be established through earnings. This is different from the current 
treatment of PCI assets, for which banking organizations are not 
permitted to estimate and recognize credit loss allowances at the time 
of purchase. Rather, banking organizations generally estimate credit 
loss allowances for PCI assets subsequent to the purchase only if there 
is deterioration in the expected cash flows from such assets.
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    \6\ ``Other extensions of credit'' includes trade and 
reinsurance receivables, and receivables that relate to repurchase 
agreements and securities lending agreements. ``Off-balance sheet 
credit exposures'' includes off-balance sheet credit exposures not 
accounted for as insurance, such as loan commitments, standby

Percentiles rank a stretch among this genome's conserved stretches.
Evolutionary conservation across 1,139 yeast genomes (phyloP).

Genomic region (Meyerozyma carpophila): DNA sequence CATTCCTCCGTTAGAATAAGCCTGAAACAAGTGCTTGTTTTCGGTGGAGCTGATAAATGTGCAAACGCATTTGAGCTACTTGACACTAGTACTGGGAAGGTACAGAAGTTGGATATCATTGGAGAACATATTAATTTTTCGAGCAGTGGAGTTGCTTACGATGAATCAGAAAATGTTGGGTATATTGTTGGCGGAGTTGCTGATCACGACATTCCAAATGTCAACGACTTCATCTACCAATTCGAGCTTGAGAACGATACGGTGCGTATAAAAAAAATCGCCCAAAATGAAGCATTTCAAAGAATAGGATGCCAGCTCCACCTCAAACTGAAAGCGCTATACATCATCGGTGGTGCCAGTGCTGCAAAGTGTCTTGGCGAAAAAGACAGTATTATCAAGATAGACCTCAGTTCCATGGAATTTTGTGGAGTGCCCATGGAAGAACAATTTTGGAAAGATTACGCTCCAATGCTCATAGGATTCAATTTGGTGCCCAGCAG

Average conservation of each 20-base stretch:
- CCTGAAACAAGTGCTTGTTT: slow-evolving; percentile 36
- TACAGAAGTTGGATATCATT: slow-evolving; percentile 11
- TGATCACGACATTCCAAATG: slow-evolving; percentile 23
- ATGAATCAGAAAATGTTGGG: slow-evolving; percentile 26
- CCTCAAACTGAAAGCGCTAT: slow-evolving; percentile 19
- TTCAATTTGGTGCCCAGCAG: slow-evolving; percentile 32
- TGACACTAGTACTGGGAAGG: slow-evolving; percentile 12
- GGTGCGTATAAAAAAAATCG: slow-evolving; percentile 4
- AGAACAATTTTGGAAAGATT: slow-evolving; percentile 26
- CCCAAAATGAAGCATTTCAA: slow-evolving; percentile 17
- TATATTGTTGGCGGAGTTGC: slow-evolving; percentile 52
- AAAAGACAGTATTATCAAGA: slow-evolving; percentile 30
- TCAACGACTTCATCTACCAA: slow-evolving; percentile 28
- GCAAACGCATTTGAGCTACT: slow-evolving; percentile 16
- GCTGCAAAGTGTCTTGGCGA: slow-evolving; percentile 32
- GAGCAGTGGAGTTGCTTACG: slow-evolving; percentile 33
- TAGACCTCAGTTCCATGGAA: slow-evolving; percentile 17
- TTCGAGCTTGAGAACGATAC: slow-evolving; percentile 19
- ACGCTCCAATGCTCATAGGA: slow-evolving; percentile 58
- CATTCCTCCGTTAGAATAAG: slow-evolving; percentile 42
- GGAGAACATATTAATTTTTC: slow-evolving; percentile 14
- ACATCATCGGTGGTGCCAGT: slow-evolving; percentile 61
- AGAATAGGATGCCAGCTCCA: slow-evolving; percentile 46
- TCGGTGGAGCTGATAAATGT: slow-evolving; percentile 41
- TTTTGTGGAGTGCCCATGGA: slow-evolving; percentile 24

letters of credit, and financial guarantees. The agencies note that 
credit losses for off-balance sheet credit exposures that are 
unconditionally cancellable by the issuer are not recognized under 
CECL.
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    ASU 2016-13 also introduces new requirements for AFS debt 
securities. The new accounting standard requires that a banking 
organization recognize credit losses on individual AFS debt securities 
through credit loss allowances, rather than through direct write-downs, 
as is currently required under U.S. GAAP. AFS debt securities will 
continue to be measured at fair value, with changes in fair value not 
related to credit losses recognized in other comprehensive income. 
Credit loss allowances on an AFS debt security are limited to the 
amount by which the security's fair value is less than its amortized 
cost.
    Upon adoption of CECL, a banking organization will record a one-
time adjustment to its credit loss allowances as of the beginning of 
its fiscal year of adoption equal to the difference, if any, between 
the amount of credit loss allowances required under the incurred loss 
methodology and the amount of credit loss allowances required under 
CECL. Except for PCD assets, banking organizations will recognize the